Central Alberta companies making a global impact
Garett Cupples knows his way around an atlas.
His company, GenTex Oilfield Manufacturing Inc., has sent oilfield heating and pumping equipment to nearly 20 countries. In fact, exports have accounted for 30 to 50 per cent of his Red Deer company’s sales over the years.
“It can vary from one year to the next,” said Cupples.
GenTex is one of many Central Alberta companies that compete on the international stage, with their business dealings many and varied.
“Exact numbers are hard to come by but the vast majority of companies we deal with are either exporting their products and services, or have a supply chain that includes international suppliers,” said Matt Cornall, investment attraction officer with Central Alberta: Access Prosperity.
Some, like High Arctic Energy Services Inc., have even planted their feet on foreign ground. The Red Deer company operates drilling and workover rigs in Papua New Guinea, a country it’s been active in since 2007.
“We tried some other countries and we found that Papua New Guinea was a nice niche market for us,” said Dennis Sykora, High Arctic’s CEO.
Many Central Alberta businesses with international connections are leaders in the energy sector, said Cornall. That makes their products and services valuable in countries where oil and gas resources are being developed.
But there are examples in other industries as well. Some deal in agricultural products, from food commodities to livestock genetics. Others specialize in more obscure items.
Sylvan Lake’s Fiber-Werx International Inc. has shipped waterslide components to countries as diverse as Brazil, Italy, Taiwan and Australia.
“All over the world,” summed up Fiber-Werx owner Scott Getschel.
Cornall said the United States remains the primary destination for Central Alberta products and services, but emerging markets in Asia, Latin America and Eastern Europe are attracting increasing interest from local entrepreneurs.
One of the big benefits of dealing internationally is diversification, agreed Cupples, Sykora and Getschel.
“It balances out the cycles,” said Sykora, whose company’s other operations are in Canada. “It’s challenging and it’s hard work, but it does provide better rates of return.”
Getschel said Fiber-Werx is looking to export other products, most notably a tonneau cover for trucks that the company has been selling in Canada for years.
“We’ve actually had calls from all over the world on that product.”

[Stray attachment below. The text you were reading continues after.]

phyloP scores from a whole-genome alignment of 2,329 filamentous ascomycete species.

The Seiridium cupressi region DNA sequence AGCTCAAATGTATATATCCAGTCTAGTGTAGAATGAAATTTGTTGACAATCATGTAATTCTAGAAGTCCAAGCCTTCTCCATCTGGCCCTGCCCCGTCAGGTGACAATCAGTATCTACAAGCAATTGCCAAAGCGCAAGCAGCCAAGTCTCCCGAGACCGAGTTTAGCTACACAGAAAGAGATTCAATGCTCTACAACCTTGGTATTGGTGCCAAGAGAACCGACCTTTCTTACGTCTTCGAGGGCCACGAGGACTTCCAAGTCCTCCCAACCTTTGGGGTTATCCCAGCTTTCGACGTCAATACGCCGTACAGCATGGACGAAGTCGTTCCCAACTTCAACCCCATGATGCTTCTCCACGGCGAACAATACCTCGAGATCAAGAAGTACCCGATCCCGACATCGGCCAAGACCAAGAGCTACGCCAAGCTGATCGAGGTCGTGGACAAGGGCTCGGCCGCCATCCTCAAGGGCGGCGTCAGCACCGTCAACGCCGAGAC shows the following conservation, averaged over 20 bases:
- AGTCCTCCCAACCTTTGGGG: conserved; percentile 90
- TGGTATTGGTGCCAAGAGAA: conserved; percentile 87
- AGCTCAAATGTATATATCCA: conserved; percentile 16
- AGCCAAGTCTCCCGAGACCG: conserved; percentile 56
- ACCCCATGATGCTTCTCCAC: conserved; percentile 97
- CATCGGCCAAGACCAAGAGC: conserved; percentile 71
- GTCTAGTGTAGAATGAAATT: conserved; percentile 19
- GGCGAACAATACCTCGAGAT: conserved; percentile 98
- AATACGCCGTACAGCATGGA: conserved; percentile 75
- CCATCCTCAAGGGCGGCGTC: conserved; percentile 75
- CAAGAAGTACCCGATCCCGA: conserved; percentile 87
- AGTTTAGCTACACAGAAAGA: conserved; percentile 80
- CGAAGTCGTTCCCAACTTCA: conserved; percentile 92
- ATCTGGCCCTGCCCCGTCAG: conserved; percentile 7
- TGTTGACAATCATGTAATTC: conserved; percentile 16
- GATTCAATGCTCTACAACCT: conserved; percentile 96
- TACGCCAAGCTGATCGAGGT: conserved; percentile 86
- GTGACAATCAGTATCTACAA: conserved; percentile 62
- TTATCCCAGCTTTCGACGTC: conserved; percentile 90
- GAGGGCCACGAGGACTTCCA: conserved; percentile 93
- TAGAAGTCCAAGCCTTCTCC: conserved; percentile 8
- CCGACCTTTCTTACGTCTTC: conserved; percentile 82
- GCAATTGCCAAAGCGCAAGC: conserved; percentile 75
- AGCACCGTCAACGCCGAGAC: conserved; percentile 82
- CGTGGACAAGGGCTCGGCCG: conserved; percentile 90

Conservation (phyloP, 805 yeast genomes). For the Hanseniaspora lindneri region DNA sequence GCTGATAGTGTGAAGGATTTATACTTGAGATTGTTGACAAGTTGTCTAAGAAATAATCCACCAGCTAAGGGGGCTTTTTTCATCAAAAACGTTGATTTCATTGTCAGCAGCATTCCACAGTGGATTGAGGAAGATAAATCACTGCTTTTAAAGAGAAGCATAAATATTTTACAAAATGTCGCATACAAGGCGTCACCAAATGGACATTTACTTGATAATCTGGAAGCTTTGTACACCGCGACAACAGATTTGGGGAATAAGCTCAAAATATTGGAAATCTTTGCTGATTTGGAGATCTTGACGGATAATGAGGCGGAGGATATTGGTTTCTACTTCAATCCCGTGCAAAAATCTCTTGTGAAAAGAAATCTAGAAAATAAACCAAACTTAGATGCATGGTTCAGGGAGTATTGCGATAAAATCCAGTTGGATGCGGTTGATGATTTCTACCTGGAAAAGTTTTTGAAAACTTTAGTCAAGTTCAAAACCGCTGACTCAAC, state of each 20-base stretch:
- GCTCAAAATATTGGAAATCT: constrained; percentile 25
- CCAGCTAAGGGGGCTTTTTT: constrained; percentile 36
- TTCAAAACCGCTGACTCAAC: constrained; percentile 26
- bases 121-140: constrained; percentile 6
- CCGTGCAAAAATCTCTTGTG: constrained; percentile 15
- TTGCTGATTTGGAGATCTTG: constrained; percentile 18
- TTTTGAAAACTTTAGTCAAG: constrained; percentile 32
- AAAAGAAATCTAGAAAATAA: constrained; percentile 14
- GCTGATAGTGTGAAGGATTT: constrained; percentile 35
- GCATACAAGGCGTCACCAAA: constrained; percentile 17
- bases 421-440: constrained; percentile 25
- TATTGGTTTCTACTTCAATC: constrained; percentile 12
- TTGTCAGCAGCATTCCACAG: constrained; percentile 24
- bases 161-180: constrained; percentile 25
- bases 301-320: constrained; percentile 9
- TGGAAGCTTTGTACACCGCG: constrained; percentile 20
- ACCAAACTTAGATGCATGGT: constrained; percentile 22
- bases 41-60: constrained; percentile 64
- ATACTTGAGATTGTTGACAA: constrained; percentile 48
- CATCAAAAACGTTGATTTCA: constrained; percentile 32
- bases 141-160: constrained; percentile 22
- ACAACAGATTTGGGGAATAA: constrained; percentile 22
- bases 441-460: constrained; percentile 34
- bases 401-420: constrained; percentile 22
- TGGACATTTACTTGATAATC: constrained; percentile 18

International trade does create challenges, with different cultures, languages and regulations to deal with.
“Nothing moves fast over there,” said Cupples of some of the countries GenTex is active in. “It can be painful.”
He described the challenge of finding fittings for a tank in Kazakhstan.
“It took two days for us to get the information to the right people to get the fittings made in a machine shop to put onto the tank. Here, we could have had it done in the afternoon.”
In India, Gentex has spent the past 2 1/2 years working on a contract with a state-owned oil company for $60,000 worth of parts.
“You can imagine, there’s not a lot of margin in that,” said Cupples of the time and resources devoted to this work.
He said it helps to have on-the-ground support in the countries you’re dealing in, and a reliable translator. Gentex also tries to send staff who have the patience and skills to deal with strange cultures.
Human resources is also important for High Arctic’s Papua New Guinea operations.
“You have to attract very good people who are capable of operating in that remote location and repairing the rigs without all of the support services available,” said Sykora. “It’s very challenging, but we’ve had good success.”
Cornall said the Alberta and Canadian governments deserve credit for helping domestic companies access new markets.
“The Department of International and Intergovernmental Relations has a wealth of knowledge and contacts that are at the disposal of our companies who are seeking to engage with global markets. When this is added to excellent trade commissioners service provided by the government of Canada, or from Crown corporations such as Export Development Canada, it is not surprising that more and more of our companies are feeling confident to explore global market opportunities.”
Last year, Alberta announced a new international strategy that included the creation of a Small- and Medium-sized Enterprise Export Council to provide recommendations. International and Intergovernmental Relations Minister Cal Dallas named Cupples chair of that council.
Cupples said the province’s commitment to trade is encouraging.
“We’re an exporting country and an exporting province.”